I *heart* creative bento box lunches. But just so I don’t scare anyone off, I’m not talking about cutting faces out of seaweed or dying pasta to make hair. I admire those who do, but I know myself and my son — I’m not that dedicated, and he isn’t going to eat seaweed or anything touched by seaweed. 🤷
What I am talking about is fun, fast, and feasible lunches that should take no more than 10 minutes to assemble in the morning or the night before. I’m in no way an expert and only have the appearance of one because of these awesome and affordable tools:
1. The standard three-compartment lunchbox is a good choice and our go-to for cold lunches. For lunches that need to be reheated (Ian’s previous preschool has a microwave in the classroom), I recommend a tiered one, because it is easier for the teachers to slide a tray into the microwave without worrying about removing the fruits or other sides.
2. The lunch bag is a little trickier, because you’ll need one that stays in the same orientation for carrying and opening; after all, the other kind (carried upright then laid flat to open) will just undo all the cuteness.
4. Silicone cups make organizing a breeze and add a splash of color, especially if your kid (like mine) isn’t too fond of green things other than green grapes.
To set both of us up for success, I pack Ian’s lunches with things I know he’ll eat like pb&j sandwiches, deli meat, hard-boiled eggs, cheese, bars, crackers, and of course, all the fruit! Honestly, prepping the fruit is the most time consuming part, mostly because I’m super paranoid about choking — so I’m still halving Ian’s grapes and cherries. But if you have older kiddos, it’ll be a much faster process for you.
Putting the bento boxes together requires a bit of creativity, and sometimes, that’s just asking too much on hectic mornings. I find that choosing a theme and sticking to it for a week/month can help reduce some of that stress. For example, I did an alphabet series when I first started. Most of them were pretty easy, thanks to my trusty cookie cutters and shape cutters, but I also picked up these animal cookie stamps and Mickey Mouse cookie cutters to make my life easier. I had to get creative with some of the letters and used an X-Acto knife and stainless steel straws for some of the details (especially for the Y is for YouTube lunch). Fruit strips really came in handy for this project, they were easy to cut and arrange with the right amount of stickiness that they actually stayed in place. Plus, Ian loved having a sweet treat in his lunch.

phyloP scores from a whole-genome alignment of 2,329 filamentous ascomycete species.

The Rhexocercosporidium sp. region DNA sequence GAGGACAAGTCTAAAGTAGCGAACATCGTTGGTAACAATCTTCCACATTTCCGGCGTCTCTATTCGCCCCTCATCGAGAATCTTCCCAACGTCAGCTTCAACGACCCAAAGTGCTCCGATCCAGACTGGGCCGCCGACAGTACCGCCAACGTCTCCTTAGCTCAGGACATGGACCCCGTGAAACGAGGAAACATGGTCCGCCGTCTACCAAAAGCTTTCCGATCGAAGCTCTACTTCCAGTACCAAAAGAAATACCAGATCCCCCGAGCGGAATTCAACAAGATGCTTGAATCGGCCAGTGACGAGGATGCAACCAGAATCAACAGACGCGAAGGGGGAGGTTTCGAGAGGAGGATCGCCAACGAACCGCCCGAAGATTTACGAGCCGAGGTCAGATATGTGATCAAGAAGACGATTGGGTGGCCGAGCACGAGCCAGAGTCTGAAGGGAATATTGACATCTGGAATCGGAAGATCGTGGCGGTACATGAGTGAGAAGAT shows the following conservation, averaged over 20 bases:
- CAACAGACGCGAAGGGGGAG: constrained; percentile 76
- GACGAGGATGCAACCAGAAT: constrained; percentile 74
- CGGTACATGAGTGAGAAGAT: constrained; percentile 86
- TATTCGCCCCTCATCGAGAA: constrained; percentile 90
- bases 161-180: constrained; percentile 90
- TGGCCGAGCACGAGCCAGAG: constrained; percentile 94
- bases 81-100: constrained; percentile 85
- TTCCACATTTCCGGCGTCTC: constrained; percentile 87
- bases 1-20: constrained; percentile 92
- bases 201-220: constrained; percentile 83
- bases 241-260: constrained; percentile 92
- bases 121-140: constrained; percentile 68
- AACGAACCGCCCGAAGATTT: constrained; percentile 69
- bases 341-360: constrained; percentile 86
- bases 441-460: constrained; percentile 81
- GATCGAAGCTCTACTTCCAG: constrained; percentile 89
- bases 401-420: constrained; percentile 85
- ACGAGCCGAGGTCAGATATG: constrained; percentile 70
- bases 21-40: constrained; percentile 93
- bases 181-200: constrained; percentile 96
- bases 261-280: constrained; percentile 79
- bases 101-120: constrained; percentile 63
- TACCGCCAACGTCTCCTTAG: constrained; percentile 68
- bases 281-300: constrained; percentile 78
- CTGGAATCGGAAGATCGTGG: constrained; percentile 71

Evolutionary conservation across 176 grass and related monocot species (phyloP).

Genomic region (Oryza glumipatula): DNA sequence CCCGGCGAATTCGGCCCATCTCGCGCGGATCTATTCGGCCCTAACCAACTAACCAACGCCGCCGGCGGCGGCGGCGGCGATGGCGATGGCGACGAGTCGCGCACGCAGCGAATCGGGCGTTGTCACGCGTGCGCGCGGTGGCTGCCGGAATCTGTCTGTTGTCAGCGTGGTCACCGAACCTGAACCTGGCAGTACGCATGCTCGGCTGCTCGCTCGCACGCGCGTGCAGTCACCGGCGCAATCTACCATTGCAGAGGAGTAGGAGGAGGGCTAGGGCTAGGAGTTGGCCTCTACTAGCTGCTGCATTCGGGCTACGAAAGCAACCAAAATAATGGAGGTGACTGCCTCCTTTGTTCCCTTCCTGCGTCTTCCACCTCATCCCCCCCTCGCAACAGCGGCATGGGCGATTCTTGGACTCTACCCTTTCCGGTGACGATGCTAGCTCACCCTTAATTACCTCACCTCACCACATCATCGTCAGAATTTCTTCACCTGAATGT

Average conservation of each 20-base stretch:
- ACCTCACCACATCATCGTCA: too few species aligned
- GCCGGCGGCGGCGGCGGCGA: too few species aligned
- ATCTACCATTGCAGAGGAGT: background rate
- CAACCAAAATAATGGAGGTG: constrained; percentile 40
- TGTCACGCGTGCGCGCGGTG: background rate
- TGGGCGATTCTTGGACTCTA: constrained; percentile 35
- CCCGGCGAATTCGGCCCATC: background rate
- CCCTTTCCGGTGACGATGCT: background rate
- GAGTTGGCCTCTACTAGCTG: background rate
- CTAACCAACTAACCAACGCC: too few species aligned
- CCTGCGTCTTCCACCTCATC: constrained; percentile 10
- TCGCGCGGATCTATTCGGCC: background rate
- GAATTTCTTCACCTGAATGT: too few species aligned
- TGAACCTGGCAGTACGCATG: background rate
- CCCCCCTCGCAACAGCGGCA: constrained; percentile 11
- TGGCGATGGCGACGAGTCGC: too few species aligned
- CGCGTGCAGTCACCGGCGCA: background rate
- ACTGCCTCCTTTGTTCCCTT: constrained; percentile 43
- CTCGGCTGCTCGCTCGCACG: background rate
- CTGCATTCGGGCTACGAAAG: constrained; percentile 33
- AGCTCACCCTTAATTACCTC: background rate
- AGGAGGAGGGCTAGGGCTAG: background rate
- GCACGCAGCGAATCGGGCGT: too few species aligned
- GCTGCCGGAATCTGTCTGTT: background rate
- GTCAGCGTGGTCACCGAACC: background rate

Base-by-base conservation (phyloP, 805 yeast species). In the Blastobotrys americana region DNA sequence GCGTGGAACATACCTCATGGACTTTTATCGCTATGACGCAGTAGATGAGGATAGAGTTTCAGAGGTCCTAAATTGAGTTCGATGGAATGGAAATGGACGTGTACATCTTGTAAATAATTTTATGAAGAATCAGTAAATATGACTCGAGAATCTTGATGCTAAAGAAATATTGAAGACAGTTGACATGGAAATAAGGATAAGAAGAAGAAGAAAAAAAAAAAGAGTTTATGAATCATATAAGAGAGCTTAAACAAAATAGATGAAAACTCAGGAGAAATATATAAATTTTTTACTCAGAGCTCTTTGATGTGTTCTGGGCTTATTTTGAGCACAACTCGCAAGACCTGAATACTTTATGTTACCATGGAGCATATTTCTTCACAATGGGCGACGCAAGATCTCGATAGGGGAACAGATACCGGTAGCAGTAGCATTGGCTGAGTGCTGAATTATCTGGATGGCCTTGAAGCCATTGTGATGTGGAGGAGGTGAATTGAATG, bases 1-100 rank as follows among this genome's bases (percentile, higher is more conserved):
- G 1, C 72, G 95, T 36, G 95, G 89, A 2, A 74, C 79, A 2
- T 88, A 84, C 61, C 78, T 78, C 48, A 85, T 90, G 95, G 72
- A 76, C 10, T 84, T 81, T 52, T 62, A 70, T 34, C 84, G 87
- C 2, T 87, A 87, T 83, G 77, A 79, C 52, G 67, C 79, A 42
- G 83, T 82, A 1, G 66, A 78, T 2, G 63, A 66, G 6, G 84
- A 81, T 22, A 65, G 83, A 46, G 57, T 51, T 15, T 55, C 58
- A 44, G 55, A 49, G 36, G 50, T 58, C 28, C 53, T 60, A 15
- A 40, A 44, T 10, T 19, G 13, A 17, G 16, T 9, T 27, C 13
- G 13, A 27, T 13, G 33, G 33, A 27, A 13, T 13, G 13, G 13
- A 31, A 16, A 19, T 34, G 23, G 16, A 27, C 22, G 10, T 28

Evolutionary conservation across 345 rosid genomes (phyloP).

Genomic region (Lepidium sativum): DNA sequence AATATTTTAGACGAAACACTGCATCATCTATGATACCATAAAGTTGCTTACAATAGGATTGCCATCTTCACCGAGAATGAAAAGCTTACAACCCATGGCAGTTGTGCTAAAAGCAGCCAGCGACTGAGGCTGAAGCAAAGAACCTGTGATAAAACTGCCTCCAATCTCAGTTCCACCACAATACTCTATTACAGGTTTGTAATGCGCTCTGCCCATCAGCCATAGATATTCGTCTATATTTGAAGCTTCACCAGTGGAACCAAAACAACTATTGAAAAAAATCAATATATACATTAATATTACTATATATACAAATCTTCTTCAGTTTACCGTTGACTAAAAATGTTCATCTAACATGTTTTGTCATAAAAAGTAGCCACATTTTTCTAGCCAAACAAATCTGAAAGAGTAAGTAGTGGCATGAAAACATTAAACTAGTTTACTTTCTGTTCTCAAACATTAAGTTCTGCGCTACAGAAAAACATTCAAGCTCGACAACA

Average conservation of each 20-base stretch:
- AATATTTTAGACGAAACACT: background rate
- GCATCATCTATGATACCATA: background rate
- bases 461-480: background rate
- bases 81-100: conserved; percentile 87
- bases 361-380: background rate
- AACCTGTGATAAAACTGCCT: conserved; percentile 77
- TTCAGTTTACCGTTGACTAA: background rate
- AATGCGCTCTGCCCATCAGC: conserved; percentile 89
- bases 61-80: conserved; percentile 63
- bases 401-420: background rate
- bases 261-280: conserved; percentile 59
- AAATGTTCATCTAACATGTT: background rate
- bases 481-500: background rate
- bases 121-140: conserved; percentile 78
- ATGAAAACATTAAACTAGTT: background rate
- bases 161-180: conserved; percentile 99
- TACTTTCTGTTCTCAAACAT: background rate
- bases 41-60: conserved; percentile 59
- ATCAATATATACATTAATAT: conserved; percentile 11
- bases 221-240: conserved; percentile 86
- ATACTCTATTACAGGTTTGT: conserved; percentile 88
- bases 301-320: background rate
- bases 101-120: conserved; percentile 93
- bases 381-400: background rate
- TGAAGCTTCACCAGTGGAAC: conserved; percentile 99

You can also try to cut shapes/designs with scissors. I’ve had some mixed results with that approach:
The pirate turned out pretty great but I had to tell Ian that it was a fox (on the left) and a shark (on bottom right). 🤦
I’ve been making bento boxes for about two years now, and they have really helped Ian’s transition from home to preschool, then from his first preschool to his current one and, I hope, from preschool to kindergarten next year.
If you’re a fellow bento-maker, what are your favorite tools? If you’re not but want to give it a try, please do, and let me know how it goes!